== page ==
I'm being facetious here, but I'd say, family ties. If your dad owns the company and you're likely to inherit it when he retires or dies, then I'd say there'd be a very good chance you'd be a loyal employee.
There was a time, only a couple of decades or so back, when Japanese workers were thought of as frivilous, sometimes disloyal, if they changed employers. They were tacitly promised a 'job for life.' That went out of the window when things became tough. Japanese workers were too frightened to take a holiday in case the boss laid them off. Eventually, of course, many were laid off. The employers weren't going to go under - let that be the staff. I doubt very many Japanese would consider loyalty more important than their own welfare today.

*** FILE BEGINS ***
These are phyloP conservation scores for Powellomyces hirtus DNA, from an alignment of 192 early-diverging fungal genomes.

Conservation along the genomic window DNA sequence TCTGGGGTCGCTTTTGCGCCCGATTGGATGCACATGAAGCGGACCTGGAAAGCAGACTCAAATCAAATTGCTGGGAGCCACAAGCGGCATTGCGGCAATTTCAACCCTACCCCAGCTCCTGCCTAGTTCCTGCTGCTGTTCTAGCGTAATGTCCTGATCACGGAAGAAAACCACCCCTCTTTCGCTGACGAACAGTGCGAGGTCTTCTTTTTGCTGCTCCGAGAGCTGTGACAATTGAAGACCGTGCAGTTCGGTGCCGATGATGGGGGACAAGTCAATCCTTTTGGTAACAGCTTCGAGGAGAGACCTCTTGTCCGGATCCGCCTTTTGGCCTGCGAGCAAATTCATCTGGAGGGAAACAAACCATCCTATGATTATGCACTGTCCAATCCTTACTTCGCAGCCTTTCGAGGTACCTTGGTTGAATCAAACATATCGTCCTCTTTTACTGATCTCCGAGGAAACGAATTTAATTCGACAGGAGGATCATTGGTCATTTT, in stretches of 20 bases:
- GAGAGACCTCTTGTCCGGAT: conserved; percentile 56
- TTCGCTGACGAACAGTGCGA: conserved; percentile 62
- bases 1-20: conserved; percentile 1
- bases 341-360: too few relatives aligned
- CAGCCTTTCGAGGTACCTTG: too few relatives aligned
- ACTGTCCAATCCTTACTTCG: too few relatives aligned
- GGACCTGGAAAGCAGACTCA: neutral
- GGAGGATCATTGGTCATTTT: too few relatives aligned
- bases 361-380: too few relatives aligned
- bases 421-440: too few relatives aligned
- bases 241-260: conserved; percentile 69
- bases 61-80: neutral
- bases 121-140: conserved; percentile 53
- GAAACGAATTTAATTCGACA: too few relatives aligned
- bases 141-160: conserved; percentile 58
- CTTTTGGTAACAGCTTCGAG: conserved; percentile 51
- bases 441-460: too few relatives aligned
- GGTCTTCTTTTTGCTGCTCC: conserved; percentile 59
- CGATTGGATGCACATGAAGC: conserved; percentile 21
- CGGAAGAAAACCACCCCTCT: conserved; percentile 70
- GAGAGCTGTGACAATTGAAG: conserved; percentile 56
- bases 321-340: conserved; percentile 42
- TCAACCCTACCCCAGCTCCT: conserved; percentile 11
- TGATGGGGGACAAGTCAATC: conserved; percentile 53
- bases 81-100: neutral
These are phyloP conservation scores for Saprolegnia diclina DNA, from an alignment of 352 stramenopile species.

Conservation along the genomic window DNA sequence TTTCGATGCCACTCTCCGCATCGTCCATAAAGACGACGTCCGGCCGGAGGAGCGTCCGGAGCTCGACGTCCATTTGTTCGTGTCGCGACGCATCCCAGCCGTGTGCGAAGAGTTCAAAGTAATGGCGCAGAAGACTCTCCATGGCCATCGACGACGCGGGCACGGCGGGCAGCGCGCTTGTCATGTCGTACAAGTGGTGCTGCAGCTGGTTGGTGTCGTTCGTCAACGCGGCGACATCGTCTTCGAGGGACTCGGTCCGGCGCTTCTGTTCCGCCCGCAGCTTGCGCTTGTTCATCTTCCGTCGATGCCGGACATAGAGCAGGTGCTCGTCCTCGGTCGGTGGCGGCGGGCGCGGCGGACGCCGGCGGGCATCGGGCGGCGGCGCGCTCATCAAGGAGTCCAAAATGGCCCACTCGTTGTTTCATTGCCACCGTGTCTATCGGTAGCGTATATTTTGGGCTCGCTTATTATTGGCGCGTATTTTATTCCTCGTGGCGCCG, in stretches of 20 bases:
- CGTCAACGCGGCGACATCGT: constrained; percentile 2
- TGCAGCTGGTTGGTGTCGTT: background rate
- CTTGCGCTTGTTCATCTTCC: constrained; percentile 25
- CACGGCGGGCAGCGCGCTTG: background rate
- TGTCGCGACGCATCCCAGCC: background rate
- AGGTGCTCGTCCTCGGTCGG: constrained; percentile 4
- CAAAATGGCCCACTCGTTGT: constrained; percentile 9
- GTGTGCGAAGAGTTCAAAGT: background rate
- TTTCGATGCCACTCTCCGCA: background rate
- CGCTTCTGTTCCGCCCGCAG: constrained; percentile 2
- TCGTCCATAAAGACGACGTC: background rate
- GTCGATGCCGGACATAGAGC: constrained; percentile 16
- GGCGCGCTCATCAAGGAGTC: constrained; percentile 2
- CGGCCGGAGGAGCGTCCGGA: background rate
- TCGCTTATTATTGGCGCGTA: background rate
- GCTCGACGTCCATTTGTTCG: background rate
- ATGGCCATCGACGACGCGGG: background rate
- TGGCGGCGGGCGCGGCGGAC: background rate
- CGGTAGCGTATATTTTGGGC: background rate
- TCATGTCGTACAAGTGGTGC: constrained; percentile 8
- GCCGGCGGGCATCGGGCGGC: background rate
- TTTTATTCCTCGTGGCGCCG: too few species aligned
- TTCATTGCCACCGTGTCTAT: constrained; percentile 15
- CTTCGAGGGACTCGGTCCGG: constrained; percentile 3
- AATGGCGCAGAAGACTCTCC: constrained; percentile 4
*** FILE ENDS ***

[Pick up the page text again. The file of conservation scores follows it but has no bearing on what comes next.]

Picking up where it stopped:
If an employer wants loyalty, they have to be prepared to make sacrifices themselves, by reducing their own pay, perks and conditions as well; set an example. if that's being done and is seen to being done, then chances are many workers will remain loyal.